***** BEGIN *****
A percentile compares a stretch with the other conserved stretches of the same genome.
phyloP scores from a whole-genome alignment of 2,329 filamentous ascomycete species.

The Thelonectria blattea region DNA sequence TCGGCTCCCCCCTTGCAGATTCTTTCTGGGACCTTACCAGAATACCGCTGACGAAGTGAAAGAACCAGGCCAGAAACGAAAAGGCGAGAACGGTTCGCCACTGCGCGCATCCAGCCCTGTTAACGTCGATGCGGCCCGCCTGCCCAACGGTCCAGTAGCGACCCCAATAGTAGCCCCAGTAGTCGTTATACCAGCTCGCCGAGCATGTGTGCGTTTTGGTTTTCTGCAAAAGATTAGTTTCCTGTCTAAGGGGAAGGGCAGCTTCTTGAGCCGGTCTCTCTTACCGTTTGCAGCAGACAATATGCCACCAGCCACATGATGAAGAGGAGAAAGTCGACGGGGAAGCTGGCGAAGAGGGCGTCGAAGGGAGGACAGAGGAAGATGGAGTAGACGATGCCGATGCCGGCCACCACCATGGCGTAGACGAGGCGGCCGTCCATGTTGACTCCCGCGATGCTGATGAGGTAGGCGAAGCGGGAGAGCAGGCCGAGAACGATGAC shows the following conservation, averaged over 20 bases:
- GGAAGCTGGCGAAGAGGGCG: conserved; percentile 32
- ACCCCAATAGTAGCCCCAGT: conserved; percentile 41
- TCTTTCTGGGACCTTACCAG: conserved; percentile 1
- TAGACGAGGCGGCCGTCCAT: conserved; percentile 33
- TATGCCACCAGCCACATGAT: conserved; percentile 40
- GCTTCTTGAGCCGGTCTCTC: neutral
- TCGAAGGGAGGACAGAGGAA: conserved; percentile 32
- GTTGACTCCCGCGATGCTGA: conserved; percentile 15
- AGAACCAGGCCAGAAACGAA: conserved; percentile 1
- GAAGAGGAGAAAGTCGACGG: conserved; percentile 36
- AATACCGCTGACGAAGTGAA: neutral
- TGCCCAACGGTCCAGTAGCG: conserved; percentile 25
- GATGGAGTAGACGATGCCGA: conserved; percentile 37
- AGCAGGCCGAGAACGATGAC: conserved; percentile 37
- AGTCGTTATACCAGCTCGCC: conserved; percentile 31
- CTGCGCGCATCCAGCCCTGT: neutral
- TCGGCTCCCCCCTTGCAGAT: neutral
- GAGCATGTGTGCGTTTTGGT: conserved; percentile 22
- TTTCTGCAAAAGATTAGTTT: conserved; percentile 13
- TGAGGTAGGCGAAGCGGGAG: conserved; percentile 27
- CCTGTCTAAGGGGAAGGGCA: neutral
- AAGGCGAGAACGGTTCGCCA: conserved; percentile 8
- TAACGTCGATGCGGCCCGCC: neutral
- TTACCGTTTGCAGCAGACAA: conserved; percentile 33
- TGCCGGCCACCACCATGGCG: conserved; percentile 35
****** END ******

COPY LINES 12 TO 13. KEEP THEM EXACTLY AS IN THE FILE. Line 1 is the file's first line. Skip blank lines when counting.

- AGAACCAGGCCAGAAACGAA: conserved; percentile 1
- GAAGAGGAGAAAGTCGACGG: conserved; percentile 36